Rising on a hill top in the province of Grosseto, Sorano is also defined as the Matera of Tuscany for the peculiar characteristics of its wonderful buildings carved directly into the tuff rocks. The same characteristics are also peculiar of the more famous Pitigliano and Sovana, that all together make the so-called the città del tufo.

The village is perched at 379 meters above the sea level on a spectacular cliff overlooking the river Lente. Its suggestive center is a maze of alleys, courtyards, arches, stairs, balconies and cellars dug into the stone.


Very close to Sorano and almost on the border with Lazio, lies another hidden gem of Tuscany, the Etruscan town of Sovana. Its enchanting center developed during the Middle Ages over an Etruscan necropolis, under the control of the Aldobrandeschi family, who built the castle and the Rocca.

The heart of the village is the fabulous Piazza del Pretorio, a peculiar square unique in itself, overlooked by beautiful ancient buildings. Sovana also preserves an ancient gold treasure, that was accidentally discovered here in recent years! Follow the link above to know more!

Don’t miss the Best Towns and Villages of Tuscany – Part I, that covers San Gimignano, Volterra, Cortona, Pitigliano, Pienza, Montalcino, Montepulciano, Monteriggioni, and also has a Map!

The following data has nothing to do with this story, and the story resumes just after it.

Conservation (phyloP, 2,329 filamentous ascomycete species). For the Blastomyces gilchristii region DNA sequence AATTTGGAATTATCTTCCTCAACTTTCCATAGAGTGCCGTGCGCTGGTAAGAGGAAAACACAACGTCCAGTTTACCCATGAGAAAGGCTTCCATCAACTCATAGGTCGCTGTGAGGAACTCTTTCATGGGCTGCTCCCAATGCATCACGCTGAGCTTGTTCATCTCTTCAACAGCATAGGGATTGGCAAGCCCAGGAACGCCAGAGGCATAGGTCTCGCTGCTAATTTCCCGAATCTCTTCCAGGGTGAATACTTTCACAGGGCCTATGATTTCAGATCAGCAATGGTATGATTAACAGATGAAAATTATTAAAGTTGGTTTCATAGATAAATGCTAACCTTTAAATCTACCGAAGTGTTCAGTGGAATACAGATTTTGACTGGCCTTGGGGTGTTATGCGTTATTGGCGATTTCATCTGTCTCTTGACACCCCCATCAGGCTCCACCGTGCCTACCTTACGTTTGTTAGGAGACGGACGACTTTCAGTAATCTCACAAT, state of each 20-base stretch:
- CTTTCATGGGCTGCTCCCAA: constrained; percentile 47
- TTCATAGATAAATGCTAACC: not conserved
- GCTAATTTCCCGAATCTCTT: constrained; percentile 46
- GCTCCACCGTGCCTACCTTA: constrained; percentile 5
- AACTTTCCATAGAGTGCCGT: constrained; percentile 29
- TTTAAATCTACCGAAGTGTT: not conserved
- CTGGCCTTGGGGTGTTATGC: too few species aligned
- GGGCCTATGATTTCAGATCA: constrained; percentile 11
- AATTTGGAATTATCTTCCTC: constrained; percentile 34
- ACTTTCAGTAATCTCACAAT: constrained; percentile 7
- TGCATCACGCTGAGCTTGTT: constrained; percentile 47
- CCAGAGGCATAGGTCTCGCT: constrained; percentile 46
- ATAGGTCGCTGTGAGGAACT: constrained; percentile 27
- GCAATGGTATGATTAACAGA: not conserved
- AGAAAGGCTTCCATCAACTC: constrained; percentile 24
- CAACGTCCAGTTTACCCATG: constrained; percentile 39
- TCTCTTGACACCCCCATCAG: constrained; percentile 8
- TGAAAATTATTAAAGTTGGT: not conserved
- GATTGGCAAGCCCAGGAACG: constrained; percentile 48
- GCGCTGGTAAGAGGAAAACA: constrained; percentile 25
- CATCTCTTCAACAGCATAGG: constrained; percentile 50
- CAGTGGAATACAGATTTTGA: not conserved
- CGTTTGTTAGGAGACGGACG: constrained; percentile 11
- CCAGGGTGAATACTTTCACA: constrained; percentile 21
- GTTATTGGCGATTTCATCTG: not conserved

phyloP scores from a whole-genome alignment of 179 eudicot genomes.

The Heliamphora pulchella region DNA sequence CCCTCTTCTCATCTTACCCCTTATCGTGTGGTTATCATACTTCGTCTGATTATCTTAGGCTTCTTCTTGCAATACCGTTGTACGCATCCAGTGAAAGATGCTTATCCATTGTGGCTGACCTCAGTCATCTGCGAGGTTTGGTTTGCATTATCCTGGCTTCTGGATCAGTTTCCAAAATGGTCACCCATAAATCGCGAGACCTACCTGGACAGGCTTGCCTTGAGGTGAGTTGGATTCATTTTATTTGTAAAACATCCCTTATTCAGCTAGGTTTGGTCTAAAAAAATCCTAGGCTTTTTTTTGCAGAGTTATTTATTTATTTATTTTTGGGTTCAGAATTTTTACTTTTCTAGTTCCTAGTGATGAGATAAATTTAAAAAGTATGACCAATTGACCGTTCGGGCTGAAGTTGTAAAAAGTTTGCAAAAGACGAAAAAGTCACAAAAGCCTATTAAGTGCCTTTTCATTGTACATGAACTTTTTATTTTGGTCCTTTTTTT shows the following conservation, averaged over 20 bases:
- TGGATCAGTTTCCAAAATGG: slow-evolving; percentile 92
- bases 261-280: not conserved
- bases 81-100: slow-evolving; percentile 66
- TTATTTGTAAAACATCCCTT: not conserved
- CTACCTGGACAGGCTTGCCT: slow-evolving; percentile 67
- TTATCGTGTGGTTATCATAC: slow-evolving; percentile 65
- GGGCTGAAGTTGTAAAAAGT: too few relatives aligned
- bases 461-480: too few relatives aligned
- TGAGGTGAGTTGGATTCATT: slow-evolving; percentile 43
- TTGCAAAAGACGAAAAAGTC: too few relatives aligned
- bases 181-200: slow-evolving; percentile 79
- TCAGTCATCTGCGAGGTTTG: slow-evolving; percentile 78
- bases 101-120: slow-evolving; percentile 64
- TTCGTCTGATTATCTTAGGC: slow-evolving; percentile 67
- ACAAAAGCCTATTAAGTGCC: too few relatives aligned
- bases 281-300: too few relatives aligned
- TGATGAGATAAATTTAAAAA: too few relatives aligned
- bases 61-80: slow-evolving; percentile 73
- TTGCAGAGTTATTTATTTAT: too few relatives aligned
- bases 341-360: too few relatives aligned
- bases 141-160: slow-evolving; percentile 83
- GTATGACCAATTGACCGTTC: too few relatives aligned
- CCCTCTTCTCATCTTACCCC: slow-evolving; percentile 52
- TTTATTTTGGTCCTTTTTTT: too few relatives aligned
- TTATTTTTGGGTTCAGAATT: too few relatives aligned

• Marcia Aevermann ha detto:

    I have lived in Vicenza and traveled in Italy to many sites. This April I am traveling back to Italy and will be staying in Livorno for a week. I will be heading to Cinque Terra to explore those villages as I have not previously made it to these towns. I have explored Florence, been to Pisa. What would you recommend as day trips from Livorno for unique travel in Tuscany? Maybe two or three?
    Thank you,

    • elena nacci ha detto:

      Dear Marcia,
      Seems like you really love Italy 🙂
      The Cinque Terre area is one of the most beautiful sights to visit in Italy! the landscape overlooking the sea is amazing.

      Among some great day trips to Livorno, I suggest the lovely medieval village of Castagneto Carducci, accessed via a wonderful cypress lined road, and the beautifl Etruscan town of Volterra more inland. On your way to or back from Volterra you may considr a little detour to the charming hill town of Montecatini Val di Cecina, offering splendid views. I imagine you’ve already visited the fantastic Lucca. While, heading inland in direction of Florence you may pay a visit to the small village of Vinci, birthplace of the great Loenardo da Vinci, and pay a visit to the interesting museum devoted to the genius and his inventions, from there a visit to the stunning Certaldo might be a great idea 🙂